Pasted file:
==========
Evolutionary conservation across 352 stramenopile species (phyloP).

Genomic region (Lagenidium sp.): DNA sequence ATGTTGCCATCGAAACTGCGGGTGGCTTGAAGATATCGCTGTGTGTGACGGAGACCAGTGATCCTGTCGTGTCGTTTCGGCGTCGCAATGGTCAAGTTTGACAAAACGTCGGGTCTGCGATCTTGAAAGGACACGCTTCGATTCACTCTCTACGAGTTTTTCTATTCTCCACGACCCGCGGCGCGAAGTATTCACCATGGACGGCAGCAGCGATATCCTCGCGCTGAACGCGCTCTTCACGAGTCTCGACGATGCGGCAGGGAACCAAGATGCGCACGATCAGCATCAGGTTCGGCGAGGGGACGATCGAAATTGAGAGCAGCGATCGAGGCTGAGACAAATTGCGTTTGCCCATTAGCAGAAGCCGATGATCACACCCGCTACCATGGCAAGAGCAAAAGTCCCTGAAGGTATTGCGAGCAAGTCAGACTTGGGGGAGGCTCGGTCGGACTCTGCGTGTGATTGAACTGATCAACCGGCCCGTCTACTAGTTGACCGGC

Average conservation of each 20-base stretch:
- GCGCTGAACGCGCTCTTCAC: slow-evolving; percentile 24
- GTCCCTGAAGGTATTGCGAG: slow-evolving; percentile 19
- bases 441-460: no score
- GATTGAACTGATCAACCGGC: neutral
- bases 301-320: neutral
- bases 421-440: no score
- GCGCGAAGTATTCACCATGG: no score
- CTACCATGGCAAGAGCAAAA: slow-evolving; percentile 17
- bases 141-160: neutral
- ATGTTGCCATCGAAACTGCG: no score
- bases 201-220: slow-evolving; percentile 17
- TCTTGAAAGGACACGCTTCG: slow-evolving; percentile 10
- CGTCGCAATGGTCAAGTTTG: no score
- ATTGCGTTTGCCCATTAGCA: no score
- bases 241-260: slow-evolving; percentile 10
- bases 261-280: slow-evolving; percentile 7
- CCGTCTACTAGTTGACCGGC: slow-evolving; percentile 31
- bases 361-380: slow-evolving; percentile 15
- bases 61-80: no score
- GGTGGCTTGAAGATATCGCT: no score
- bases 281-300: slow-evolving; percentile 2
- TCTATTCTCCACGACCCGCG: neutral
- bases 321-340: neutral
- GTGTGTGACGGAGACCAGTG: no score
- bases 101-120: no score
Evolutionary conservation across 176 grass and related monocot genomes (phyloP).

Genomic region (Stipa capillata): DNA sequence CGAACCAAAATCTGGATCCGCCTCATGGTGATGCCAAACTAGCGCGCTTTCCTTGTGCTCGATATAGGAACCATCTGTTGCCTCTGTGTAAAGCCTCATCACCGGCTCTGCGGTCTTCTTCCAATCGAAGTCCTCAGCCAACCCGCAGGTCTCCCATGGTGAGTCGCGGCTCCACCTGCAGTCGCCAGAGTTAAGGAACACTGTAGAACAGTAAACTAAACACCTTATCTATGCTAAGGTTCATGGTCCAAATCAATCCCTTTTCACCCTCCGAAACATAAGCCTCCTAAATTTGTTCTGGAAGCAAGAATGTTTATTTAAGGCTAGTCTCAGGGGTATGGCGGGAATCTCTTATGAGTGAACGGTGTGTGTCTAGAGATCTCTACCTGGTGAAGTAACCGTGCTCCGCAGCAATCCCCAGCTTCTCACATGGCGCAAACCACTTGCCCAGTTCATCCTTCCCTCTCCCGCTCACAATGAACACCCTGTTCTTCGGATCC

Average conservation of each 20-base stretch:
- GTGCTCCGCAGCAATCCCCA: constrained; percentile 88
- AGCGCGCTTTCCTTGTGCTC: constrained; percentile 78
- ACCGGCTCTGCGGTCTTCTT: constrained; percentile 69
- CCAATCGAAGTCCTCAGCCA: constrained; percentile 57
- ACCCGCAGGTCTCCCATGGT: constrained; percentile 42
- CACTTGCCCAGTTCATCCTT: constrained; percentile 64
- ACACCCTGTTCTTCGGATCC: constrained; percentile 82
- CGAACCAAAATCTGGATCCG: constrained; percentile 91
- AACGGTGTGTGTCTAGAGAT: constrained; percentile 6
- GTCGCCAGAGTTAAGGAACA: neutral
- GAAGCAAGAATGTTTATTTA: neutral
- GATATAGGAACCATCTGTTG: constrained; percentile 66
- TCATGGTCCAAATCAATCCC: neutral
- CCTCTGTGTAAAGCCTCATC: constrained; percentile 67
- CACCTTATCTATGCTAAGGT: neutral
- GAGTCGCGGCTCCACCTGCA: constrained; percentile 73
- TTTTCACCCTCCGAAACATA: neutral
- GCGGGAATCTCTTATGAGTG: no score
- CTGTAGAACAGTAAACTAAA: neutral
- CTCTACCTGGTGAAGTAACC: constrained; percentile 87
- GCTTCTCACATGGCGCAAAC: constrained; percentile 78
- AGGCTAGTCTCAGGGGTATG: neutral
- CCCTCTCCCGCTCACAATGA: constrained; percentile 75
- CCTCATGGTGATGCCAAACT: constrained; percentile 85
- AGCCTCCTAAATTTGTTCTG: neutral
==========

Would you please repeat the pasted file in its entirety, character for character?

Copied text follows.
Evolutionary conservation across 352 stramenopile species (phyloP).

Genomic region (Lagenidium sp.): DNA sequence ATGTTGCCATCGAAACTGCGGGTGGCTTGAAGATATCGCTGTGTGTGACGGAGACCAGTGATCCTGTCGTGTCGTTTCGGCGTCGCAATGGTCAAGTTTGACAAAACGTCGGGTCTGCGATCTTGAAAGGACACGCTTCGATTCACTCTCTACGAGTTTTTCTATTCTCCACGACCCGCGGCGCGAAGTATTCACCATGGACGGCAGCAGCGATATCCTCGCGCTGAACGCGCTCTTCACGAGTCTCGACGATGCGGCAGGGAACCAAGATGCGCACGATCAGCATCAGGTTCGGCGAGGGGACGATCGAAATTGAGAGCAGCGATCGAGGCTGAGACAAATTGCGTTTGCCCATTAGCAGAAGCCGATGATCACACCCGCTACCATGGCAAGAGCAAAAGTCCCTGAAGGTATTGCGAGCAAGTCAGACTTGGGGGAGGCTCGGTCGGACTCTGCGTGTGATTGAACTGATCAACCGGCCCGTCTACTAGTTGACCGGC

Average conservation of each 20-base stretch:
- GCGCTGAACGCGCTCTTCAC: slow-evolving; percentile 24
- GTCCCTGAAGGTATTGCGAG: slow-evolving; percentile 19
- bases 441-460: no score
- GATTGAACTGATCAACCGGC: neutral
- bases 301-320: neutral
- bases 421-440: no score
- GCGCGAAGTATTCACCATGG: no score
- CTACCATGGCAAGAGCAAAA: slow-evolving; percentile 17
- bases 141-160: neutral
- ATGTTGCCATCGAAACTGCG: no score
- bases 201-220: slow-evolving; percentile 17
- TCTTGAAAGGACACGCTTCG: slow-evolving; percentile 10
- CGTCGCAATGGTCAAGTTTG: no score
- ATTGCGTTTGCCCATTAGCA: no score
- bases 241-260: slow-evolving; percentile 10
- bases 261-280: slow-evolving; percentile 7
- CCGTCTACTAGTTGACCGGC: slow-evolving; percentile 31
- bases 361-380: slow-evolving; percentile 15
- bases 61-80: no score
- GGTGGCTTGAAGATATCGCT: no score
- bases 281-300: slow-evolving; percentile 2
- TCTATTCTCCACGACCCGCG: neutral
- bases 321-340: neutral
- GTGTGTGACGGAGACCAGTG: no score
- bases 101-120: no score
Evolutionary conservation across 176 grass and related monocot genomes (phyloP).

Genomic region (Stipa capillata): DNA sequence CGAACCAAAATCTGGATCCGCCTCATGGTGATGCCAAACTAGCGCGCTTTCCTTGTGCTCGATATAGGAACCATCTGTTGCCTCTGTGTAAAGCCTCATCACCGGCTCTGCGGTCTTCTTCCAATCGAAGTCCTCAGCCAACCCGCAGGTCTCCCATGGTGAGTCGCGGCTCCACCTGCAGTCGCCAGAGTTAAGGAACACTGTAGAACAGTAAACTAAACACCTTATCTATGCTAAGGTTCATGGTCCAAATCAATCCCTTTTCACCCTCCGAAACATAAGCCTCCTAAATTTGTTCTGGAAGCAAGAATGTTTATTTAAGGCTAGTCTCAGGGGTATGGCGGGAATCTCTTATGAGTGAACGGTGTGTGTCTAGAGATCTCTACCTGGTGAAGTAACCGTGCTCCGCAGCAATCCCCAGCTTCTCACATGGCGCAAACCACTTGCCCAGTTCATCCTTCCCTCTCCCGCTCACAATGAACACCCTGTTCTTCGGATCC

Average conservation of each 20-base stretch:
- GTGCTCCGCAGCAATCCCCA: constrained; percentile 88
- AGCGCGCTTTCCTTGTGCTC: constrained; percentile 78
- ACCGGCTCTGCGGTCTTCTT: constrained; percentile 69
- CCAATCGAAGTCCTCAGCCA: constrained; percentile 57
- ACCCGCAGGTCTCCCATGGT: constrained; percentile 42
- CACTTGCCCAGTTCATCCTT: constrained; percentile 64
- ACACCCTGTTCTTCGGATCC: constrained; percentile 82
- CGAACCAAAATCTGGATCCG: constrained; percentile 91
- AACGGTGTGTGTCTAGAGAT: constrained; percentile 6
- GTCGCCAGAGTTAAGGAACA: neutral
- GAAGCAAGAATGTTTATTTA: neutral
- GATATAGGAACCATCTGTTG: constrained; percentile 66
- TCATGGTCCAAATCAATCCC: neutral
- CCTCTGTGTAAAGCCTCATC: constrained; percentile 67
- CACCTTATCTATGCTAAGGT: neutral
- GAGTCGCGGCTCCACCTGCA: constrained; percentile 73
- TTTTCACCCTCCGAAACATA: neutral
- GCGGGAATCTCTTATGAGTG: no score
- CTGTAGAACAGTAAACTAAA: neutral
- CTCTACCTGGTGAAGTAACC: constrained; percentile 87
- GCTTCTCACATGGCGCAAAC: constrained; percentile 78
- AGGCTAGTCTCAGGGGTATG: neutral
- CCCTCTCCCGCTCACAATGA: constrained; percentile 75
- CCTCATGGTGATGCCAAACT: constrained; percentile 85
- AGCCTCCTAAATTTGTTCTG: neutral